Ami L. McReynolds, Chief Programs Officer, Feeding America

Ami L. McReynolds, Chief Programs Officer, Feeding America

Ami L. McReynolds joined Feeding America in 2011 as vice president of talent and has since served as vice president of national programs, senior vice president of network development, and senior vice president of member services and special projects, a role in which she was responsible for deepening organizational understanding of member needs and performance drivers across the Feeding America network.

Earlier this month, McReynolds was named chief programs officer, responsible for leading the development and implementation of the organization's programs and strategies designed to improve access to nutritious food, with a focus on community health. With Thanksgiving around the corner, PND asked McReynolds about the challenges of managing a large national food bank network, the organization's work in rural areas, and the role of technology in addressing hunger in America.

Philanthropy News Digest: Food insecurity and demand at food banks across the United States spiked during the Great Recession. How would you describe the state of food insecurity in the U.S. today? Have things gotten better?

Ami McReynolds: We work hard every day to reduce hunger in the U.S. Sadly, there are forty million Americans facing hunger,  twelve million of whom are children. And despite an improving economy, food insecurity rates remain higher today than they were pre-recession. The Feeding America network of food banks provides more than four billion meals a year, and yet we know more needs to be done. We are working to identify ways we can help end hunger in the U.S. and are committed to innovative approaches to do so.

PND: The Feeding America network encompasses two hundred member food banks across the country. What are some of the challenges of managing such a large, geographically dispersed network?

AM: Our member food banks partner with pantry and meal service programs in their communities to reach people facing hunger in every county across the U.S., bringing a diverse blend of regional and local perspectives to our collective work. At the same time, having our members spread across the country means we have to be clear about how we engage at both the local and national levels. We work diligently with our members to understand the needs, and assets, of the rural, urban, and suburban communities they serve. And, most importantly, we make it a point to listen and consider the expertise our food banks bring to the table as we develop and implement strategies in the fight to end hunger.

PND: Feeding America partnered with C&S Wholesale Grocers in 2015 to launch the Rural Child Hunger Capacity Building Institute. How is child hunger different in rural as opposed to urban areas?

AM: Feeding America recognizes that rural areas face unique barriers to the sourcing, distribution, and access of nutritious foods. Which is why we are working to develop place-based approaches designed to help food banks serving rural communities tackle the unique barriers to food access they face, including distance, resource availability, and inadequate infrastructure. Rural communities have incredible assets, including a strong sense of community, engaged leadership, and anchor institutions that can be leveraged to increase access to nutritious food, and we are working hard to be supportive of the kinds of partnerships that are essential to enabling local solutions to the problem of hunger and food insecurity in rural areas.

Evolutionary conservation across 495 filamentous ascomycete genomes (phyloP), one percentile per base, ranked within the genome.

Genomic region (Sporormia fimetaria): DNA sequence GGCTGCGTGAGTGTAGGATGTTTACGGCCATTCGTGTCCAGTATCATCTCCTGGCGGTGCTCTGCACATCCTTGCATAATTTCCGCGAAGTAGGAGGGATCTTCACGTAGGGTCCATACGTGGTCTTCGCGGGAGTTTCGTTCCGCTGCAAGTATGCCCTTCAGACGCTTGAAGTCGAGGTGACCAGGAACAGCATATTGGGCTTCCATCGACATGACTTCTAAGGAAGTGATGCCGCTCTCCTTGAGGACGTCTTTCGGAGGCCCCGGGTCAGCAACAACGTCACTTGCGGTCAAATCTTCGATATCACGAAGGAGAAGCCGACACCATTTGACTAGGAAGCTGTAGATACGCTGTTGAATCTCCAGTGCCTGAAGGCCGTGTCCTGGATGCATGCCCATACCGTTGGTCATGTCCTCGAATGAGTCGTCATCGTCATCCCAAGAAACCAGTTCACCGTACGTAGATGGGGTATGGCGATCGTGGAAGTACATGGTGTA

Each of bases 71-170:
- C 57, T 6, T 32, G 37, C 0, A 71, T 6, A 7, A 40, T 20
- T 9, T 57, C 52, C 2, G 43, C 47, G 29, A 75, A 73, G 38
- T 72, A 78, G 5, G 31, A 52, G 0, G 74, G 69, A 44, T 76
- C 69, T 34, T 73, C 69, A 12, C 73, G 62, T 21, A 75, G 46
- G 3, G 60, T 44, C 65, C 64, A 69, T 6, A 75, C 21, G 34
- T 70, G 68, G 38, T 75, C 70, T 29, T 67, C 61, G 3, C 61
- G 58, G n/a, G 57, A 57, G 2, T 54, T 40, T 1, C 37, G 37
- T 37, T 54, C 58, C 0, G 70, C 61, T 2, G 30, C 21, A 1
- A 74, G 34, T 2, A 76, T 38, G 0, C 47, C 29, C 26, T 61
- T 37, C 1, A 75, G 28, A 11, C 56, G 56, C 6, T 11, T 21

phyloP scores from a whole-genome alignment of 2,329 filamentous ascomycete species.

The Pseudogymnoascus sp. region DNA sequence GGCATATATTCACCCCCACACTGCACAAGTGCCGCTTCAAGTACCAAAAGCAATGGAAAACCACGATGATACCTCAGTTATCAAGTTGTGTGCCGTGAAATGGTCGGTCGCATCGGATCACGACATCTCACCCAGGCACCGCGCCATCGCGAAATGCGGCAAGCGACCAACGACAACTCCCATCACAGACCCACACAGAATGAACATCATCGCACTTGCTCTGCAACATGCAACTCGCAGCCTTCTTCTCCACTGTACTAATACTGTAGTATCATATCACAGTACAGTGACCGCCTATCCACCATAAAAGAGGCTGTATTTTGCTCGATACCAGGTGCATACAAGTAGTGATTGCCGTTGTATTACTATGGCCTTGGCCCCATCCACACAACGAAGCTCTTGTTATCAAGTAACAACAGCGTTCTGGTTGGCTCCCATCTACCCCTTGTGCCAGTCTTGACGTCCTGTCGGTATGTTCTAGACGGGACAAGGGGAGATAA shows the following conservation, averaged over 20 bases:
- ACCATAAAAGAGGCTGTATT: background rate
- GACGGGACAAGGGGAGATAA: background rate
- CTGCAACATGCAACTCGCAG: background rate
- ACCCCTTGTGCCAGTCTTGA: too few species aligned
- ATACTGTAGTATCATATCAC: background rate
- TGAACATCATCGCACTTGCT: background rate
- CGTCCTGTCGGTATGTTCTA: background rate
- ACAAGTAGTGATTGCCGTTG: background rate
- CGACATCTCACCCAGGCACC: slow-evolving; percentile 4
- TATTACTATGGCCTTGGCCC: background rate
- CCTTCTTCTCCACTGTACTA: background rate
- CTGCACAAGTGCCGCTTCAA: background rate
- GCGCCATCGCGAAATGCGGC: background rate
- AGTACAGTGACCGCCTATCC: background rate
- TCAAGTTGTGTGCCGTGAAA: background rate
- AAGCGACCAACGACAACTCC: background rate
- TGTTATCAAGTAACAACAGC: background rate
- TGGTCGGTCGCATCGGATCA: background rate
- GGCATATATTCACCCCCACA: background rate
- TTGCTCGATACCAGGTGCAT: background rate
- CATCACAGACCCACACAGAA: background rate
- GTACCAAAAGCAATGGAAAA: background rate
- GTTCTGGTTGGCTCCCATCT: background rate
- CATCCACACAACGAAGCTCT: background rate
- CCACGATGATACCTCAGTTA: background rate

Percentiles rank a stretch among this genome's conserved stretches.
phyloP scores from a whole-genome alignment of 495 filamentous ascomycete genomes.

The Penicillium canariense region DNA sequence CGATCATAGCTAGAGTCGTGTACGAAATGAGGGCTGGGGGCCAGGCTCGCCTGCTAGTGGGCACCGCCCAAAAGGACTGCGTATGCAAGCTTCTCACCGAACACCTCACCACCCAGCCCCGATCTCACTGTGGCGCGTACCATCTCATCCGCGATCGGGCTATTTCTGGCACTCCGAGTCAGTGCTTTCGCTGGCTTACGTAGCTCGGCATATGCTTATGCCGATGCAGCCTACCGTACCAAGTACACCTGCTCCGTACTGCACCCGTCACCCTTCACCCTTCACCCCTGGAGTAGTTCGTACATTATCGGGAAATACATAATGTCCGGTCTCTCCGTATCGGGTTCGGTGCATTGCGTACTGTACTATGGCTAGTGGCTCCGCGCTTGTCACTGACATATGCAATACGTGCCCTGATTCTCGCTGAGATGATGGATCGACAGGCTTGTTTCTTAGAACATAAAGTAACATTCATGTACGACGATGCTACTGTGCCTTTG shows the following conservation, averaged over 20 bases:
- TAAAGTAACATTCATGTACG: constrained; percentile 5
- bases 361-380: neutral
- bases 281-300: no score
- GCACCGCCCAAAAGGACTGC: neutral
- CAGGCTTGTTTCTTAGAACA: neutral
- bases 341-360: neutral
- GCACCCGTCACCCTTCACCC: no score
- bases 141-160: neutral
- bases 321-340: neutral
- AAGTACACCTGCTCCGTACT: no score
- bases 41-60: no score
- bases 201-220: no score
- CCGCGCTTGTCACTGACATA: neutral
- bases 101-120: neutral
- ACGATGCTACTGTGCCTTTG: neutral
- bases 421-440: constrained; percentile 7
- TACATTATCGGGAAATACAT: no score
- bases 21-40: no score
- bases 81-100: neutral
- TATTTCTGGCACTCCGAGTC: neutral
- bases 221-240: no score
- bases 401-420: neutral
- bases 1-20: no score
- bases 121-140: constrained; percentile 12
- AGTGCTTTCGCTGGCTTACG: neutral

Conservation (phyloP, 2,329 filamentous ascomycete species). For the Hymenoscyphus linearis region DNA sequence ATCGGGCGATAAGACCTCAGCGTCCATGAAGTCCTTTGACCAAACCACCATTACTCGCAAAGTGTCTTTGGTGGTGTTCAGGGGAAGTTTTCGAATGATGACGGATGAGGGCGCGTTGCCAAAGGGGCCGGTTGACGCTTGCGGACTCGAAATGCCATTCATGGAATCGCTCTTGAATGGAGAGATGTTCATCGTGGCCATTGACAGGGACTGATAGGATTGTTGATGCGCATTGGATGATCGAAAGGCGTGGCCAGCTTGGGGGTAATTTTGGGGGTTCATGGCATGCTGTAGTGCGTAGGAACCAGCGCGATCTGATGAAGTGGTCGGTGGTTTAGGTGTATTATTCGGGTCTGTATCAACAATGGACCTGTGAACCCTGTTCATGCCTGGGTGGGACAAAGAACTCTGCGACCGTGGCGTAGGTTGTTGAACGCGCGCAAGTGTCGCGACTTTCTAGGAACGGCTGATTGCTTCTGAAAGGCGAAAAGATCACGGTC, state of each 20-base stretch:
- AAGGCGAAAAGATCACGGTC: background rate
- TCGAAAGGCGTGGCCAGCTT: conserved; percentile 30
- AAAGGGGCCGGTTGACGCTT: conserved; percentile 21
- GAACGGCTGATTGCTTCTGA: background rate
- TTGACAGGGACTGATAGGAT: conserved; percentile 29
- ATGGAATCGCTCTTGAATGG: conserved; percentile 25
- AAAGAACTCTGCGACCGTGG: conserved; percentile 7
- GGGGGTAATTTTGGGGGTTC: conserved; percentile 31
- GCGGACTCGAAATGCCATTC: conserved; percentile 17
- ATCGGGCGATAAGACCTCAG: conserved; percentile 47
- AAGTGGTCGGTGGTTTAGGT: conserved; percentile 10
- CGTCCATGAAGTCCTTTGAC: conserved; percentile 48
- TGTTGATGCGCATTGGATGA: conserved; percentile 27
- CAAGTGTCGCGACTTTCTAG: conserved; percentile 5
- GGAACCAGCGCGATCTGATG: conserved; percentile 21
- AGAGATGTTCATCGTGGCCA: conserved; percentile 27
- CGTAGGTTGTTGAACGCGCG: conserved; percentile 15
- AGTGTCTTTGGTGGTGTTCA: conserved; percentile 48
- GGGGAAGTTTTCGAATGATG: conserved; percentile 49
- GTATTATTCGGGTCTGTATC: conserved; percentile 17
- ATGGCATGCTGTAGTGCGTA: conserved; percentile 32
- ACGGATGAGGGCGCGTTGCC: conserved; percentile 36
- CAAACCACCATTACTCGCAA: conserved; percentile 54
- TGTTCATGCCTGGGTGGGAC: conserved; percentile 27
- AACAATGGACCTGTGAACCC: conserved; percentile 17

Our Rural Child Hunger Capacity Institute brought together food banks to problem-solve around key barriers, and a lot of exciting approaches came out of that work, including centering programs around schools to ensure that children receive support from people they trust. As we deepen our focus in rural areas, we will continue to work to ensure that children are receiving support in a safe and familiar location and have access to the nutritious food they need to live healthy, active lives.

PND: In today's social media-driven environment, nonprofits have to compete harder than ever for attention from potential supporters and partners. How has technology changed the way Feeding America does its work?

AM: In many ways, Feeding America benefits from the power of social media, in that it allows us to share our stories of hunger with more people than ever before. We realize that the more we can connect the people we serve with kindhearted Americans, the more we can raise awareness of the issue of hunger in America. In our experience, that connection is best made by sharing the personal stories of food-insecure people, whether through videos, photos, or first-hand written accounts.

PND: How might Feeding America change the way it approaches its work in 2019, and beyond?

AM: One of the things I think you'll see  from us in the coming years is a real embrace of technology in our work. We'll be growing the capacity of tools like MealConnect, an online platform we've developed that helps connect surplus food with food banks and pantries. Our hope and expectation is that we'll be able to continue to innovate with MealConnect so that it eventually is able to directly connect a food-insecure individual to nearby food resources. I also expect we'll be taking a more human-centered design approach to our work, where we develop solutions to hunger and food insecurity by learning from and involving the people we serve in the problem-solving process. Under that approach, teams will immerse themselves in situations that people facing food insecurity typically find themselves — including their thoughts, actions, and experiences — in order to develop solutions that best meet their needs.

— Kyoko Uchida

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